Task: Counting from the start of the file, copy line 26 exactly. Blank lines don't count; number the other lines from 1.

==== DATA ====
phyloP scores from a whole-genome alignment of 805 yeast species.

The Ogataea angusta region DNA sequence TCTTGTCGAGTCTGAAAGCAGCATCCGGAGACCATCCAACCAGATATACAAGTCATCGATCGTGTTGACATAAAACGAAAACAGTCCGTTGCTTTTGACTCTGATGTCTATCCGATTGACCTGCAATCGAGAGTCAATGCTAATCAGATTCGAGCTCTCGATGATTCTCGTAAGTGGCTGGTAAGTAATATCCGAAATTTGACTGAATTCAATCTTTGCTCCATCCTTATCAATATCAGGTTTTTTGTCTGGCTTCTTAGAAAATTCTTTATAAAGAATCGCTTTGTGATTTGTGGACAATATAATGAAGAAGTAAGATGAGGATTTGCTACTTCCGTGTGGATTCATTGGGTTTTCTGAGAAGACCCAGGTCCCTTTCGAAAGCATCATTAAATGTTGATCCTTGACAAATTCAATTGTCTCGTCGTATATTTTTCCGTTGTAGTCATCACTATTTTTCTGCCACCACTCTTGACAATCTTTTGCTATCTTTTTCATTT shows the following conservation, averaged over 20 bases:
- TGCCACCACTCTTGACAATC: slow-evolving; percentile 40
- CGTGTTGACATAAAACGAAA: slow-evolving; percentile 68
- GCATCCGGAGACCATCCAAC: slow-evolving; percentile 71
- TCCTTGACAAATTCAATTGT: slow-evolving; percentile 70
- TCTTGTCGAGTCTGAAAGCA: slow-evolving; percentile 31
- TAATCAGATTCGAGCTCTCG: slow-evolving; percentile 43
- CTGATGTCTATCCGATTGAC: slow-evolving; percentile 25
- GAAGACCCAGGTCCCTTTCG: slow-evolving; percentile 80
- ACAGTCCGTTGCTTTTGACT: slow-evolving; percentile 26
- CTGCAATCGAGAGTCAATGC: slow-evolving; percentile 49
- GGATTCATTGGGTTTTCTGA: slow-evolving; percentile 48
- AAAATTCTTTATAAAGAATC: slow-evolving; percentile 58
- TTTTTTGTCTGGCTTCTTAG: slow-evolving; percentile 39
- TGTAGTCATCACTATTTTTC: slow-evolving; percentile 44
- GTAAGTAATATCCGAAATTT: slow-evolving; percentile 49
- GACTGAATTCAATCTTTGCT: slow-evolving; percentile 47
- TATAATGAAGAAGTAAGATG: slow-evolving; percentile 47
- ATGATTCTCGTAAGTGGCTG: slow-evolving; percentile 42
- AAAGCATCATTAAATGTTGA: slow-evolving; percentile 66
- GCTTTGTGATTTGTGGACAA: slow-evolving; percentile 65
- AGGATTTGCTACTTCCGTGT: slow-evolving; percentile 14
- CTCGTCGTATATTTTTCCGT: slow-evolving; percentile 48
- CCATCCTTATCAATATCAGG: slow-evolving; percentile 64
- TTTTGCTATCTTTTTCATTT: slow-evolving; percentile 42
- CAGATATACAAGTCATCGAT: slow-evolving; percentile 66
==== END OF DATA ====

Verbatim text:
- TTTTGCTATCTTTTTCATTT: slow-evolving; percentile 42